One morning in September, word of layoffs began to spread quickly through Marathon Petroleum’s refinery in the small industrial community of Garyville, Louisiana.
Seven months into the pandemic, workers at the oil refining plant thought they would be spared the fate of their colleagues at other facilities, who had already been jettisoned into a daunting job market.
“Through the morning, we were seeing people get the phone call and not come back,” said one maintenance engineer, who lost his job after nearly a decade at the facility. “Everybody was on pins and needles waiting for the call.”
Last year, Marathon laid off 1,920 workers across the US despite taking $2.1bn in federal tax benefits meant to cushion the pandemic’s blow to the economy, according to a report from BailoutWatch. The worker interviewed for this story, who asked to remain anonymous for fear of difficulty finding a job, is still unemployed. He and his wife had plans to start a family, which are now on hold. And he is competing with more than 18,000 oil, gas and manufacturing workers in Louisiana who lost jobs last year.
“I’m a born and raised Louisianan. So I’m very much trying to stay in the area,” he said.
Over a year after Congress approved the Cares Act to provide emergency economic relief in response to Covid-19, the oil and gas industry has emerged as a major recipient of stimulus funds, despite heavy job cuts. Marathon Petroleum received more tax benefits under the legislation than any other US oil company, according to BailoutWatch, while also cutting about 9% of its workforce, including 45 Garyville workers.
The company spent millions lobbying in Washington, including on specific Cares Act provisions. Marathon is also defending local government tax breaks it receives as part of a controversial Louisiana subsidy program and meant to create jobs. According to SEC filings examined by BailoutWatch, Marathon came to receive roughly $1.1m in federal dollars for every job the company eliminated.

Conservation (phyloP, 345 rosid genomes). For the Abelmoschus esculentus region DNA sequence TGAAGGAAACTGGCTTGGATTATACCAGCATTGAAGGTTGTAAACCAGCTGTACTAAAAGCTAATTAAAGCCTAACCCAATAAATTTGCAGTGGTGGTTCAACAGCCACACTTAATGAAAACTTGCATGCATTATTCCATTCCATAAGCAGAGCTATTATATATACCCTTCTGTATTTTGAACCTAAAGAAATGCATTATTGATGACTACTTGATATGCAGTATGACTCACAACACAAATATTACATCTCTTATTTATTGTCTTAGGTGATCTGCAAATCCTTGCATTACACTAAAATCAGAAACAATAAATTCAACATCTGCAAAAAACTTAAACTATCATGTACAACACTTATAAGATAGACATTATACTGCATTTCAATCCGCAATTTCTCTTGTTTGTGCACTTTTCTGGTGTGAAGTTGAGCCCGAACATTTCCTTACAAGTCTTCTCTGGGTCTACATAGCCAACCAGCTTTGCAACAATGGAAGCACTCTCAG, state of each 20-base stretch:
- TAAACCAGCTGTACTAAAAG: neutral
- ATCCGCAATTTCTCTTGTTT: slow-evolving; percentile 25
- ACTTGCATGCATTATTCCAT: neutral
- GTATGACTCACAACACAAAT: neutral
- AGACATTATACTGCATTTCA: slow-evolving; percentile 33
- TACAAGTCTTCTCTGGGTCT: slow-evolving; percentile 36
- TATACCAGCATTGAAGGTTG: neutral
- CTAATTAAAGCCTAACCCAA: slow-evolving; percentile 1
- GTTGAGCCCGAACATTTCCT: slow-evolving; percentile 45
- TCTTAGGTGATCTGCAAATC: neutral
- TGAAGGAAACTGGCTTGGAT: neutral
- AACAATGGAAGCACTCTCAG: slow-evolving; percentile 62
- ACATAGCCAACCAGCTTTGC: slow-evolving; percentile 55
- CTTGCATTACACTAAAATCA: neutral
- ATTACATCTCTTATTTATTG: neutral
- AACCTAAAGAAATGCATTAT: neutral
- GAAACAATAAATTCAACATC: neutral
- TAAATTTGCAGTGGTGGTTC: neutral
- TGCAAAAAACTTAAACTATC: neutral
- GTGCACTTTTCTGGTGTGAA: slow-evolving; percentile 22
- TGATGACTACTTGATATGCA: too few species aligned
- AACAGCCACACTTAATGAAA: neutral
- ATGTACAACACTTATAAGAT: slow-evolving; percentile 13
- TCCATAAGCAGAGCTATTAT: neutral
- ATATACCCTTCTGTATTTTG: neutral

The Garyville refinery – located along the Mississippi River between New Orleans and Baton Rouge – is the third largest in the country. It can process 578,000 barrels of oil a day into gasoline, asphalt, propane and other substances. It has long received local tax subsidies, some of which have stirred recent controversy in a parish known for heavy industry and a high risk of air pollution.
By the time Marathon made its fall layoffs, it had already quietly announced that it would claim a $1.1bn tax refund, thanks to Cares Act provisions which gave companies tax benefits based on net operating losses.
“Understanding the benefits that Marathon received to presumably stimulate them into maintaining full employment, it’s frustrating to have still been chopped,” the laid-off worker said.
He expressed regret that the company had invested much of its cash flow in recent years in an “aggressive stock buyback program” rather than protecting workers during economic downturns.
During the pandemic, oil corporations have received billions of dollars in taxpayer money from multiple programs, “with no strings attached”, said Jesse Coleman, a senior researcher at Documented Investigations.
“Executives receiving this bailout did nothing to address the industry’s fundamental unsustainability. Instead, these companies decimated their workforce with layoffs while maximizing profits for executives and shareholders,” Coleman said.
Marathon in an email defended its federal pandemic tax breaks. Spokesman Jamal Kheiry said the Cares provision “helps companies hard-hit by the pandemic’s significant effects on the economy”.
Kheiry noted that the company lost $9.8bn after taxes last year and faced uncertainty over demand for gasoline and other refined products, which were needed less during the pandemic. Marathon idled its refineries in Gallup, New Mexico, and in Martinez, California, he added.
“We also made the very difficult decision to reduce our workforce, including reductions associated with the idlings,” he said. “To help affected employees transition, we provided severance, bonus payments, extended healthcare benefits at employee rates, job placement assistance, counseling and other provisions.”